Support for such possible migration of pi-enyl complexes is believed to be provided by surface analysis of films of PVC and palladium compounds according to one embodiment of this invention. Prior to activation such film surfaces exhibit negligible amounts of palladium metal, i.e. less than about 0.1 atom percent, while the concentration in the interior of the film contains as much as about 3 percent by weight of palladium. These films have been shown to be platably inert until surface activation whereupon the films become active to electroless deposition and exhibit substantially increased levels of CATALYTIC METAL at the surface. Accordingly, a further aspect of this invention comprises films having pi-enyl complexes formed from PVC and a CATALYTIC METAL where such films have an asymmetric distribution of such complex between the surface of the film and the bulk of the film.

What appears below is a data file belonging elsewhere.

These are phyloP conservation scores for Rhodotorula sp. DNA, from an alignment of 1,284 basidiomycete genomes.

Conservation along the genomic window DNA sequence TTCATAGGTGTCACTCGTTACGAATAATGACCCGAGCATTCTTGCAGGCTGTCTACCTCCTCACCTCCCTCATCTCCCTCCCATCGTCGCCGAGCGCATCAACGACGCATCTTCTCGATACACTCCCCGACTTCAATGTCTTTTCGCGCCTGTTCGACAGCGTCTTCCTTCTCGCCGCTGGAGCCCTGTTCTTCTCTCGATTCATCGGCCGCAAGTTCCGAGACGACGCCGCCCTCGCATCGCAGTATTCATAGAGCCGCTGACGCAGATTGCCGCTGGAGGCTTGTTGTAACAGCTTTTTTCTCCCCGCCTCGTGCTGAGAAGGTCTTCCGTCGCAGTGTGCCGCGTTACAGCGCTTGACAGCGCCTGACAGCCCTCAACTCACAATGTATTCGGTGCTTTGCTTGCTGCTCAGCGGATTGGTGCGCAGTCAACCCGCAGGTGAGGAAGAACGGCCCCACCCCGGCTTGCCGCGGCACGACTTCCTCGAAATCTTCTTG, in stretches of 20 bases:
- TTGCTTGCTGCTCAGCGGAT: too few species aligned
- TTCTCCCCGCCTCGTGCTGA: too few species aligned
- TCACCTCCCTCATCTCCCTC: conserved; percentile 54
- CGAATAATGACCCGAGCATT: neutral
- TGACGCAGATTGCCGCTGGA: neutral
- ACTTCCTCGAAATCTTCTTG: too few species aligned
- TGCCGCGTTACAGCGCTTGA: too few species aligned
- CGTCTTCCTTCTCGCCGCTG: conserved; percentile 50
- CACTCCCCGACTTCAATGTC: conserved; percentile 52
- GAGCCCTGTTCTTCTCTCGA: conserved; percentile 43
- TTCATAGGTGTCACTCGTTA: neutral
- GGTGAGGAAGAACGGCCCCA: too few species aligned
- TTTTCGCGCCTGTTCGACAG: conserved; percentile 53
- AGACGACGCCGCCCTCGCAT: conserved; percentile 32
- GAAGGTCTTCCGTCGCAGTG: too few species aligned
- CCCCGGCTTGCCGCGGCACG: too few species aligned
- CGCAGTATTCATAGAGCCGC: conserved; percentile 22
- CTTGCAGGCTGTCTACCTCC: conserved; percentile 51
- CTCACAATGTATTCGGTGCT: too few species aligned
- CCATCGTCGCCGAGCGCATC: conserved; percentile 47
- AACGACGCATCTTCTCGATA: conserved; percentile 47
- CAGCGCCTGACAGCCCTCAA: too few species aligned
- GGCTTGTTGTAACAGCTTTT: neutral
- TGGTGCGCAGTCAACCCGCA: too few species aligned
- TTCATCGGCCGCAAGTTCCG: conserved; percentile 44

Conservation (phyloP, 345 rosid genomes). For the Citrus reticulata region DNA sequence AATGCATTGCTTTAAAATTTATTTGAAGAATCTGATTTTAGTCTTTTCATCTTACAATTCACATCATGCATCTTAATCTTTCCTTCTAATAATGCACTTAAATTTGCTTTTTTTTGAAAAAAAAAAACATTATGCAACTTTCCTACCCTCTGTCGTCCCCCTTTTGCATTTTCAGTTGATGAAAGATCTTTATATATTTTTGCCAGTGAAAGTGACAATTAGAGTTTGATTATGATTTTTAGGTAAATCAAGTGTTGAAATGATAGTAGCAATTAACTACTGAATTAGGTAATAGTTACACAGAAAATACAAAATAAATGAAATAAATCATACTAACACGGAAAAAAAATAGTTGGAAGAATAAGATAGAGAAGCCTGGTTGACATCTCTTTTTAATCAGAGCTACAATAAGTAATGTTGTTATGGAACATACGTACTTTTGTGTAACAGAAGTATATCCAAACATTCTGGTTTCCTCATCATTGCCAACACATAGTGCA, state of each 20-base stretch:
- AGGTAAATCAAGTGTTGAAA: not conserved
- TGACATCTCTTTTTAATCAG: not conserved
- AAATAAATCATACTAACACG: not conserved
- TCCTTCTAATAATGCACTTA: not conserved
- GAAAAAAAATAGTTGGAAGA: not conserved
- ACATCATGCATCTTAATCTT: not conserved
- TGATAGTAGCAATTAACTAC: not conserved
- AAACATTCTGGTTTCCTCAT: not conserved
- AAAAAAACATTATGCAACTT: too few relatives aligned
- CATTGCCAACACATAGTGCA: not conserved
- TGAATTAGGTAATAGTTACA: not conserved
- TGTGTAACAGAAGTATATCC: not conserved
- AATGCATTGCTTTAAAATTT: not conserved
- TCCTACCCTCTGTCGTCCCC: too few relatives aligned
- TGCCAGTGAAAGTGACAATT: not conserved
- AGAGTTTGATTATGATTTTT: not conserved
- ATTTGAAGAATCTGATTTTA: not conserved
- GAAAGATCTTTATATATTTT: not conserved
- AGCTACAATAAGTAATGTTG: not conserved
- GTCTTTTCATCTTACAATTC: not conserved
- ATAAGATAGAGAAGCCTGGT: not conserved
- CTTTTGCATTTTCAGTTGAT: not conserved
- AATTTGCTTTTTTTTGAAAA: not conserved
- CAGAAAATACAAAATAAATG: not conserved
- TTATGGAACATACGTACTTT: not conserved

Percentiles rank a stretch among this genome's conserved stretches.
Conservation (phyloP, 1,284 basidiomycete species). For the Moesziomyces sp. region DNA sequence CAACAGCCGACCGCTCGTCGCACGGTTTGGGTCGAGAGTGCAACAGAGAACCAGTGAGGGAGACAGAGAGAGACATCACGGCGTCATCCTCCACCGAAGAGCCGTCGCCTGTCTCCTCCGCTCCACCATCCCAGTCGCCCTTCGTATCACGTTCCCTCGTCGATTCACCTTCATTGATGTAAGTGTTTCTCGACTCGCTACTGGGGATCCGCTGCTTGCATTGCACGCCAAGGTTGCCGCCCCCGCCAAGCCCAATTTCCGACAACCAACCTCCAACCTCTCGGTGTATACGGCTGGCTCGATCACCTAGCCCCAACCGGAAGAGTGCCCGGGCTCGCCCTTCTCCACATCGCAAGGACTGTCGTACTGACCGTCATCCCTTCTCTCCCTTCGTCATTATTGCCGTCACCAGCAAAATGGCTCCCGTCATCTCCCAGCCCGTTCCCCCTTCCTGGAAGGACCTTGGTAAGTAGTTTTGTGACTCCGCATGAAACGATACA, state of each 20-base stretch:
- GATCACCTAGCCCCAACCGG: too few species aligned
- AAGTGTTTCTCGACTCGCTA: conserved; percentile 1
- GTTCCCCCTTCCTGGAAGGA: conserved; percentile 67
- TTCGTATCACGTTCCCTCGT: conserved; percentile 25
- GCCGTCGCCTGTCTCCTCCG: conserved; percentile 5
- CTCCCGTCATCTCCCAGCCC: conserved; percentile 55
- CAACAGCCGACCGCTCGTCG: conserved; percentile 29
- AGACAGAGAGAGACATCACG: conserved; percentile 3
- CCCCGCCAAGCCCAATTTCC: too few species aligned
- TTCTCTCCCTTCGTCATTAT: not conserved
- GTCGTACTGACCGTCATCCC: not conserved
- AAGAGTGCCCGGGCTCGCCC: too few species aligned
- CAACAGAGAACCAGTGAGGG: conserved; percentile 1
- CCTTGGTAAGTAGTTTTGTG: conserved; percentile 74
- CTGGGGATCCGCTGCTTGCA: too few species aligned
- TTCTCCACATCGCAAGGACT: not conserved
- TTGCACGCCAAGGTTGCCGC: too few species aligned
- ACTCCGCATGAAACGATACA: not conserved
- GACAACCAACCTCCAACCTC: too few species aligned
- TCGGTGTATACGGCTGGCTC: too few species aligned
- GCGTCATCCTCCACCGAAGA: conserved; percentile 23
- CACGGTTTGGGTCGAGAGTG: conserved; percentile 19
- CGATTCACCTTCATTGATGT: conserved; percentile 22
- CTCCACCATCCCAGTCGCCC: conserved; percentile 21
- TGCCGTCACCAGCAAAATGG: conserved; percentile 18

Another aspect of this invention is film-forming solutions which can be utilized to provide catalytically activatable film. Such film-forming solutions can comprise polymer and a compound of a CATALYTIC METAL, both of which can provide a functional complex as described above. The solvent for such solutions is not considered critical to this invention and can comprise a number of organic solvents. Where the polymer is PVC, the solvent can comprise tetrahyrofuran (THF), methylene chloride, cyclohexanone, dimethyl acetamide, and the like, or a mixture of solvents for PVC with solvents for CATALYTIC METAL compounds. In this regard THF has bee found to be a particularly useful solvent. Such film-forming solutions can comprise from about 1 to about 40 percent polymer. The level of polymer may be adjusted to film-forming conditions, for instance higher levels of polymer may provide higher solution viscosities that may be desirable in forming films on sloped or vertical surfaces from which thinner solutions may flow. It is expected that those skilled in the art will be able to readily adjust process variables such as the level of polymer, solution and/or film-forming temperatures, etc., to provide appropriate films on desired surfaces. While the level of polymer is not considered critical, it has been found, where the polymer is PVC, that activatable films are advantageously prepared from solutions comprising from about 5 to about 15 percent PVC. What is critical to the solutions of this invention is the relative proportion of polymer to CATALYTIC METAL. Such proportion is conveniently stated in terms of the above-described MONOMER/METAL RATIO. The film-forming solutions of the invention can be cast onto substrate as thin films from which the solvent is evaporated into an environment to provide a residual film of PVC and CATALYTIC METAL compound.